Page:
A story wins every time
Like him or not, Boris Johnson is a lively writer. He often tells a story to draw his readers into his topic – and I find it a nearly irresistible technique. Tell me honestly, when you get to the end of the first paragraph below, don’t you need to know the source of Boris’s childhood shame? I certainly would not have put the paper down at that point.
“Lurking in the childhood of anyone ambitious there is always the memory of some humiliation that sets them on the path of self-improvement. Show me a billionaire, and I will show you someone who was beaten up for his lunch money. Many is the megalomaniac who first had to overcome a case of acne or puppy fat or being forced by his mother to wear a flowery tie to a friend’s birthday party. You want to know my moment of childhood shame? Shall I tell you when I decided that I was going to have to sharpen up my act to survive?
I must have been about six, and my younger sister must have been about four or five, and we were sitting on a sunny river bank being taught to read by my grandmother. We were reading alternate sentences aloud when my grandmother announced – as my sister Rachel has never ceased to remind me – that the girl was reading better than the boy. Yes, in spite of the 15-month gap between us, she was somehow deciphering the words more easily than I was. I cannot tell you how much it costs me, even now, to report this buried shame. I blushed. I fumed. Beaten! By my kid sister!”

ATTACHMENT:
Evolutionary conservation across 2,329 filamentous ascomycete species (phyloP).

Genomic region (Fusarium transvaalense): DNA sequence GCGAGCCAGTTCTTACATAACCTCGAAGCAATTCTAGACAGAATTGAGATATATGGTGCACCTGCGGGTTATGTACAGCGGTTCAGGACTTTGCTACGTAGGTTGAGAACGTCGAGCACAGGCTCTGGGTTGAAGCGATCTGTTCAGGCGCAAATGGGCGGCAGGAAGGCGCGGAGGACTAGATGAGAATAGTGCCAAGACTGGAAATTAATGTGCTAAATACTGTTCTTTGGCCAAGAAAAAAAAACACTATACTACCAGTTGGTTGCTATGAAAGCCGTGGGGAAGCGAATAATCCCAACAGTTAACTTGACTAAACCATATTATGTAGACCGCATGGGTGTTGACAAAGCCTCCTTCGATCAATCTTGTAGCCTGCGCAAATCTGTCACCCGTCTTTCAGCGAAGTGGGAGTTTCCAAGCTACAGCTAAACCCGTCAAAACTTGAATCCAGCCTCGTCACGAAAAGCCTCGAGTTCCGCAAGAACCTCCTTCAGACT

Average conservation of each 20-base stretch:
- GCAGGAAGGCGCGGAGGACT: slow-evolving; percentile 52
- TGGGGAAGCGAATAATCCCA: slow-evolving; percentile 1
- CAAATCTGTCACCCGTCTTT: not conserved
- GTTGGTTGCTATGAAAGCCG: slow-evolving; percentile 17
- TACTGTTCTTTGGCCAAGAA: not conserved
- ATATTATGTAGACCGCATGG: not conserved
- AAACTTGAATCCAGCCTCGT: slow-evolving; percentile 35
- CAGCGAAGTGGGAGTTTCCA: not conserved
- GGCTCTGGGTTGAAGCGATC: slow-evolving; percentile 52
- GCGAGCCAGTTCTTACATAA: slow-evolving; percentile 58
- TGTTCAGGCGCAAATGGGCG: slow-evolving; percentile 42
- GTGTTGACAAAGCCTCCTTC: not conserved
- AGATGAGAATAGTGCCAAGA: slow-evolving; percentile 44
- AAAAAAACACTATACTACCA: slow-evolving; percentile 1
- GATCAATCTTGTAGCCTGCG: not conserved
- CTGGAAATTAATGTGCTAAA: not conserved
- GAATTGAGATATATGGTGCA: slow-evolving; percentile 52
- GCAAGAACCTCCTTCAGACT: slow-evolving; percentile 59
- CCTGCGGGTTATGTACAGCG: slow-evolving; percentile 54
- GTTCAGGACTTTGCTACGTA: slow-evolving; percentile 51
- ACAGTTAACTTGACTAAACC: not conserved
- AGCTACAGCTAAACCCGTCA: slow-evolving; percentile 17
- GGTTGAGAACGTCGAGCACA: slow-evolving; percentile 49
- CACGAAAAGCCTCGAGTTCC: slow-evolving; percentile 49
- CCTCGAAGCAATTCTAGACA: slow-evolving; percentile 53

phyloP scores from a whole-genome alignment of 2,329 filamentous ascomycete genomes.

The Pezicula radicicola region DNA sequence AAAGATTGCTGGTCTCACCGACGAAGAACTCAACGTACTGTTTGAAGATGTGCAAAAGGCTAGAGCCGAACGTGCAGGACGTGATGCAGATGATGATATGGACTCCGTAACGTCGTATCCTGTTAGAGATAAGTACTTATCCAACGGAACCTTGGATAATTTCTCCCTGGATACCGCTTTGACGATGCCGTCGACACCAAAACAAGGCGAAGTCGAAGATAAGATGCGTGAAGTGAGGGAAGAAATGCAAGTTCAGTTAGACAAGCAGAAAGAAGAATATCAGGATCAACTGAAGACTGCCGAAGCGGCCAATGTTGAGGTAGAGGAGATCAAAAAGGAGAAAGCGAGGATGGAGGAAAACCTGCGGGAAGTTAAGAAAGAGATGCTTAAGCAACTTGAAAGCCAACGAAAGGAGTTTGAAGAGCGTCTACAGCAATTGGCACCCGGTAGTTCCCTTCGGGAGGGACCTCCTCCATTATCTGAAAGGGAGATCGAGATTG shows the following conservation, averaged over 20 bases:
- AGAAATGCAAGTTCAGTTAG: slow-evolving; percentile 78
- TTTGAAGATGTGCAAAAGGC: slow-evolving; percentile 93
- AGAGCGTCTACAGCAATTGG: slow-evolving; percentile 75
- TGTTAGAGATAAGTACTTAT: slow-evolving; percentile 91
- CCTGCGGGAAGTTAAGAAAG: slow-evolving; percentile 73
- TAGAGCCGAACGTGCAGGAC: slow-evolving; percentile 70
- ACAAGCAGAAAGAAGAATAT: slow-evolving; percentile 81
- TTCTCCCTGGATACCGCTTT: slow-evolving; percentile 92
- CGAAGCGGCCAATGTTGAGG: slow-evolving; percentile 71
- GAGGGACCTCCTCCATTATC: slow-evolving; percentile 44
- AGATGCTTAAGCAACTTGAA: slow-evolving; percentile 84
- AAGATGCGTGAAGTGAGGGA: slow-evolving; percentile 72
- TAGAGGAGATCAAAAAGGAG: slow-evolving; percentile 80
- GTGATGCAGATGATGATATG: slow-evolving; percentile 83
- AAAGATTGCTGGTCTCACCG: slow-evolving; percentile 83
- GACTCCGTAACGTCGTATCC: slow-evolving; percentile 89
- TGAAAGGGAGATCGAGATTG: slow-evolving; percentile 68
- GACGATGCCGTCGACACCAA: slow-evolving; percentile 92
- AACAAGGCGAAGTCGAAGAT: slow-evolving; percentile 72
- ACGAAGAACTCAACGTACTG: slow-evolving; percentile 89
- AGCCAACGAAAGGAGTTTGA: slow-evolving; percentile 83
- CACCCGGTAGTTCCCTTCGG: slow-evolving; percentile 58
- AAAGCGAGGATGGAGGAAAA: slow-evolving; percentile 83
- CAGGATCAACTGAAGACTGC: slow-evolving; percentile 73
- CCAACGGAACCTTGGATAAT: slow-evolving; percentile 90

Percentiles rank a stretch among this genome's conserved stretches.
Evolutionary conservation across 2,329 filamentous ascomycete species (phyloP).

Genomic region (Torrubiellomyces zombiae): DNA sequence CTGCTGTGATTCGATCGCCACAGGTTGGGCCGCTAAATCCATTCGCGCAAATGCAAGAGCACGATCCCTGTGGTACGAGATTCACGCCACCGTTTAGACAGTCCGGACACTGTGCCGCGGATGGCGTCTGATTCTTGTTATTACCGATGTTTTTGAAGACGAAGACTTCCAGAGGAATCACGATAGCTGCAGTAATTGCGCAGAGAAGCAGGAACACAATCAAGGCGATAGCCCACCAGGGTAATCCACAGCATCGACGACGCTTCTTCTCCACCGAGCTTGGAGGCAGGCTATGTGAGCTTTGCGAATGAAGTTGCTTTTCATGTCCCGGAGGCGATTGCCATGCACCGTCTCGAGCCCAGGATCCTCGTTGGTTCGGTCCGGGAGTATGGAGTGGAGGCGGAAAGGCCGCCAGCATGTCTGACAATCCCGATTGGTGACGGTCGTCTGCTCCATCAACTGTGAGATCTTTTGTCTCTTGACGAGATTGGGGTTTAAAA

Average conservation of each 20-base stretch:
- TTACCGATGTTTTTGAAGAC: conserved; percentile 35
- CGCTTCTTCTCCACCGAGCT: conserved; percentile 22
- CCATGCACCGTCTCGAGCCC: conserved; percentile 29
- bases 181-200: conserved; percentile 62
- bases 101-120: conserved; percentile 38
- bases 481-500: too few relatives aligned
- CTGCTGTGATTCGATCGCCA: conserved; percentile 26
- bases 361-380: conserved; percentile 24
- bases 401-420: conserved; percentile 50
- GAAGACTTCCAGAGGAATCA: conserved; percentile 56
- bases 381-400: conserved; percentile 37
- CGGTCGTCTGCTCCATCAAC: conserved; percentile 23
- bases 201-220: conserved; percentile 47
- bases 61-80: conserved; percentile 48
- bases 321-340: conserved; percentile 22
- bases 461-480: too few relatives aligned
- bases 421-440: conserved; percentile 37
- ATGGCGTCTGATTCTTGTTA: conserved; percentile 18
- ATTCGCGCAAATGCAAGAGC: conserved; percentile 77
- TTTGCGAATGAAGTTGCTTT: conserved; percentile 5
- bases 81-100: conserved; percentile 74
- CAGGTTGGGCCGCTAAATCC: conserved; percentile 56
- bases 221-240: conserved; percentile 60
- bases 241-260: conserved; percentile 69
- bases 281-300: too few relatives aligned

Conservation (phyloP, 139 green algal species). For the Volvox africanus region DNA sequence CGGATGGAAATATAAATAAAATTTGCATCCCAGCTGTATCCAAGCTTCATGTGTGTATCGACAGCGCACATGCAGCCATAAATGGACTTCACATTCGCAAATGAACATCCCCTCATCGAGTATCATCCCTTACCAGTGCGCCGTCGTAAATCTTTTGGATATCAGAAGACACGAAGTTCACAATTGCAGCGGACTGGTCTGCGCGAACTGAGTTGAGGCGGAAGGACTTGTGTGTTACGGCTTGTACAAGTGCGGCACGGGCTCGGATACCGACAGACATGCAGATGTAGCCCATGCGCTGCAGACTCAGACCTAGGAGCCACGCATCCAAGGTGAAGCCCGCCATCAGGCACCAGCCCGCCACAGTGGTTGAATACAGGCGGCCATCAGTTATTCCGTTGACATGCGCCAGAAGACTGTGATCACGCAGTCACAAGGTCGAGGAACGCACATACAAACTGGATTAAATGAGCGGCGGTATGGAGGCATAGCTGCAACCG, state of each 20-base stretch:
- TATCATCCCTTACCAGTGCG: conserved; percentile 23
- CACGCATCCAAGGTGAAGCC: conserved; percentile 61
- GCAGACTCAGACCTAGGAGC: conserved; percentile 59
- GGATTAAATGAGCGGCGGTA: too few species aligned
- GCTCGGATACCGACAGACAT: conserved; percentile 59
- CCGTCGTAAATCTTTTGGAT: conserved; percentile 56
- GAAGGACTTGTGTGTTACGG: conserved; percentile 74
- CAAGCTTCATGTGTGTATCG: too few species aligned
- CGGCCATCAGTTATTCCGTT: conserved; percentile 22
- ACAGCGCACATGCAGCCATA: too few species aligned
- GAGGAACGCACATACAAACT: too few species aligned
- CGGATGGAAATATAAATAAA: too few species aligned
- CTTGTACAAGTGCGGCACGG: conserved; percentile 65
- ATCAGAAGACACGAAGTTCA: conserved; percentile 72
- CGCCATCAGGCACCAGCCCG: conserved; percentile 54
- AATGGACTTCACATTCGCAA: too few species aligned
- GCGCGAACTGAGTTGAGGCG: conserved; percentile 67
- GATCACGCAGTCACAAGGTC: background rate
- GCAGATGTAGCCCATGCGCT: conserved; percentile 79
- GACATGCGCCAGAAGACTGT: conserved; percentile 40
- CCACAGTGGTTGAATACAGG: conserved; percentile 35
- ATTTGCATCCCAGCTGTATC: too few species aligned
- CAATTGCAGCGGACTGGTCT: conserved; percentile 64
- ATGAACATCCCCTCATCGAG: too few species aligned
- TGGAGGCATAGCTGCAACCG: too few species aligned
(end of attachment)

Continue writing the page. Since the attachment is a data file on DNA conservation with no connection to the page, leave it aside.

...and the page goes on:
The picture of the young Boris sitting on a sunny river bank is easy to imagine, and many readers will identify with his shame. But the point of the story was to get you into his argument about methods of teaching reading. For that you will need to go to the Telegraph for the original article.
I accept that most business writers do not have the luxury of time or space to tell stories like this in proposals and reports. But what about a few lines of illustration, a sentence with a vivid example or a verbal snapshot of life after the investment you are arguing for?
Instead of ‘the new software will enable automatic transfer of data and remove inputting errors’, could you say ‘after installation, there will no longer be a risk of Mrs Dorman becoming a doormat or of a bill for £100 being sent out as £10,000’?
Even board members are human and if your proposal brings the issue to life with examples they can relate to, I bet they are more likely to approve it.
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